How long does a woman have periods?
Women usually continue having periods until menopause. Menopause occurs around the age of 51, on average. Menopause means that a woman is no longer ovulating (producing eggs) and therefore can no longer become pregnant. Like menstruation, menopause can vary from woman to woman and may take several years to occur. Some women have early menopause because of surgery or other treatment, illness, or other reasons.
While the length of the first part of the cycle (from onset of bleeding to ovulation) varies among women, the second part (from ovulation to onset of bleeding) is almost always 14 days long.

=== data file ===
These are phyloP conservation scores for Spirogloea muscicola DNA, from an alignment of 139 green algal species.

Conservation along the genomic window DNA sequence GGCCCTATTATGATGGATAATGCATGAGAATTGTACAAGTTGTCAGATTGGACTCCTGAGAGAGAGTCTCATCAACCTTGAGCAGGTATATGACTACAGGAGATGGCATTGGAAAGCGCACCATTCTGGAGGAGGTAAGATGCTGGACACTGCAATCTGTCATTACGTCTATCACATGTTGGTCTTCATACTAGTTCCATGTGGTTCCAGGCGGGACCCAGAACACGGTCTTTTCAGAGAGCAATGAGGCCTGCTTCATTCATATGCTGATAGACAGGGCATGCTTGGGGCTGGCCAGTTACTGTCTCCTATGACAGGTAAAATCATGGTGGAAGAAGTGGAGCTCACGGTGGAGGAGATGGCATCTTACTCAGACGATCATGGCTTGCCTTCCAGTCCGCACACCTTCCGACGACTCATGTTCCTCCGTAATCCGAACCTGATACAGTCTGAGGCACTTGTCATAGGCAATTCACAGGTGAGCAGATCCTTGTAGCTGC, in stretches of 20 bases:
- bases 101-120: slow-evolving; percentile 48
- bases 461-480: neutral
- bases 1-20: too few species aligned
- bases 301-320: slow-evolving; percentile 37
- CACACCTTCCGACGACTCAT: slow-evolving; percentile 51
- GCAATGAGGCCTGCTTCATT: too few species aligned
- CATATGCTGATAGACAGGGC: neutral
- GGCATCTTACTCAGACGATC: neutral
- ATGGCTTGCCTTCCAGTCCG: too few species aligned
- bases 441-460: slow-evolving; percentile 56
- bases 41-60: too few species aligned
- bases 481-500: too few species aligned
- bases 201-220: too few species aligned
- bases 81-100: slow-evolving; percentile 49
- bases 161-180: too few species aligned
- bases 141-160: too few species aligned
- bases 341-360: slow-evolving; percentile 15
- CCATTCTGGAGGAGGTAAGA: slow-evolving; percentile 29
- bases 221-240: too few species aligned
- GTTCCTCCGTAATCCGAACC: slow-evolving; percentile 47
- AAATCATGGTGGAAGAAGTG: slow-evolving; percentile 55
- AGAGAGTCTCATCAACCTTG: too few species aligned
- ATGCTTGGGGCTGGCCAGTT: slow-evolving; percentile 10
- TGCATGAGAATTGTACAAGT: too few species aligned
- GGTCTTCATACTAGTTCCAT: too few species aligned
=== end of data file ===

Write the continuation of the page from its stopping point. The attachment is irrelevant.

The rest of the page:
Sperm can live for 3–4 days (possibly up to 7 days) inside a woman, so the most fertile period (with the highest likelihood of sexual intercourse leading to pregnancy) is the time some 5 days before until 1–2 days after ovulation. In a normal four-week cycle, this corresponds to the second and the beginning of the third week of the cycle. (It is important to note that pregnancy can occur from intercourse at any time during the menstrual cycle, even during menstruation.) Various natural family planning methods of birth control attempt to determine the precise time of ovulation in order to find the fertile and infertile days in the cycle.
A somewhat common error of people who have heard about the menstrual cycle and ovulation is to assume, for contraceptive purposes, that cycles are always regular and 28 days long, and that ovulation always occurs 14 days after beginning of the menses. This may lead to unintended pregnancies.